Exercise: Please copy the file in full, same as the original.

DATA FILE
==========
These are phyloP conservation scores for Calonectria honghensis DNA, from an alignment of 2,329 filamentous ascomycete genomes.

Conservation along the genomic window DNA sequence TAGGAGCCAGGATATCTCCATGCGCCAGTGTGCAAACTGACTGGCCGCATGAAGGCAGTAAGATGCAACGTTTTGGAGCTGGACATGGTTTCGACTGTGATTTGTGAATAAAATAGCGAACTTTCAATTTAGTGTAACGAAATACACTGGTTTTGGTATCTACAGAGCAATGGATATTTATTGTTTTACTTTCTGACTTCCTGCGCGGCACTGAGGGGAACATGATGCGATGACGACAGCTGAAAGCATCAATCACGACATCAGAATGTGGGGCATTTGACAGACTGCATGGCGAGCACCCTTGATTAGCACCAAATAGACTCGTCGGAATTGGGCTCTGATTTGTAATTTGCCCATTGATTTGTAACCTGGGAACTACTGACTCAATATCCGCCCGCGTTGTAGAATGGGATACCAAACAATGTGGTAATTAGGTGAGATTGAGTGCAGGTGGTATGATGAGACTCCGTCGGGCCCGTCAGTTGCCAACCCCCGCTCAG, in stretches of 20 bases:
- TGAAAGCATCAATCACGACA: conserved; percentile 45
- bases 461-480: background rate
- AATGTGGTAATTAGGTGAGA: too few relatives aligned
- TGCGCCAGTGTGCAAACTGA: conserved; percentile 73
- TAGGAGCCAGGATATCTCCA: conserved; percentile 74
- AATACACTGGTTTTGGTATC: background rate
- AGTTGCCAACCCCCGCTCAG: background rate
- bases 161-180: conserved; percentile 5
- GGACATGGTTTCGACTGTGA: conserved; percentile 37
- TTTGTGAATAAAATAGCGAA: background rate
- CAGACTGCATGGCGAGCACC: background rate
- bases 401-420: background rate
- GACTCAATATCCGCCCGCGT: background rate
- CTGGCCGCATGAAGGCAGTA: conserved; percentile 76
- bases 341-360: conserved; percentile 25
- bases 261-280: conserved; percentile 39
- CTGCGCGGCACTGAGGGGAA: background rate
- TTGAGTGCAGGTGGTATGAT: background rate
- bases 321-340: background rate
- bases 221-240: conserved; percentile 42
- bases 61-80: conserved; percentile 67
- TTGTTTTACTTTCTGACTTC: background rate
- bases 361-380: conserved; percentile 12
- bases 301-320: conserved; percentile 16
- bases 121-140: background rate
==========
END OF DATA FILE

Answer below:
These are phyloP conservation scores for Calonectria honghensis DNA, from an alignment of 2,329 filamentous ascomycete genomes.

Conservation along the genomic window DNA sequence TAGGAGCCAGGATATCTCCATGCGCCAGTGTGCAAACTGACTGGCCGCATGAAGGCAGTAAGATGCAACGTTTTGGAGCTGGACATGGTTTCGACTGTGATTTGTGAATAAAATAGCGAACTTTCAATTTAGTGTAACGAAATACACTGGTTTTGGTATCTACAGAGCAATGGATATTTATTGTTTTACTTTCTGACTTCCTGCGCGGCACTGAGGGGAACATGATGCGATGACGACAGCTGAAAGCATCAATCACGACATCAGAATGTGGGGCATTTGACAGACTGCATGGCGAGCACCCTTGATTAGCACCAAATAGACTCGTCGGAATTGGGCTCTGATTTGTAATTTGCCCATTGATTTGTAACCTGGGAACTACTGACTCAATATCCGCCCGCGTTGTAGAATGGGATACCAAACAATGTGGTAATTAGGTGAGATTGAGTGCAGGTGGTATGATGAGACTCCGTCGGGCCCGTCAGTTGCCAACCCCCGCTCAG, in stretches of 20 bases:
- TGAAAGCATCAATCACGACA: conserved; percentile 45
- bases 461-480: background rate
- AATGTGGTAATTAGGTGAGA: too few relatives aligned
- TGCGCCAGTGTGCAAACTGA: conserved; percentile 73
- TAGGAGCCAGGATATCTCCA: conserved; percentile 74
- AATACACTGGTTTTGGTATC: background rate
- AGTTGCCAACCCCCGCTCAG: background rate
- bases 161-180: conserved; percentile 5
- GGACATGGTTTCGACTGTGA: conserved; percentile 37
- TTTGTGAATAAAATAGCGAA: background rate
- CAGACTGCATGGCGAGCACC: background rate
- bases 401-420: background rate
- GACTCAATATCCGCCCGCGT: background rate
- CTGGCCGCATGAAGGCAGTA: conserved; percentile 76
- bases 341-360: conserved; percentile 25
- bases 261-280: conserved; percentile 39
- CTGCGCGGCACTGAGGGGAA: background rate
- TTGAGTGCAGGTGGTATGAT: background rate
- bases 321-340: background rate
- bases 221-240: conserved; percentile 42
- bases 61-80: conserved; percentile 67
- TTGTTTTACTTTCTGACTTC: background rate
- bases 361-380: conserved; percentile 12
- bases 301-320: conserved; percentile 16
- bases 121-140: background rate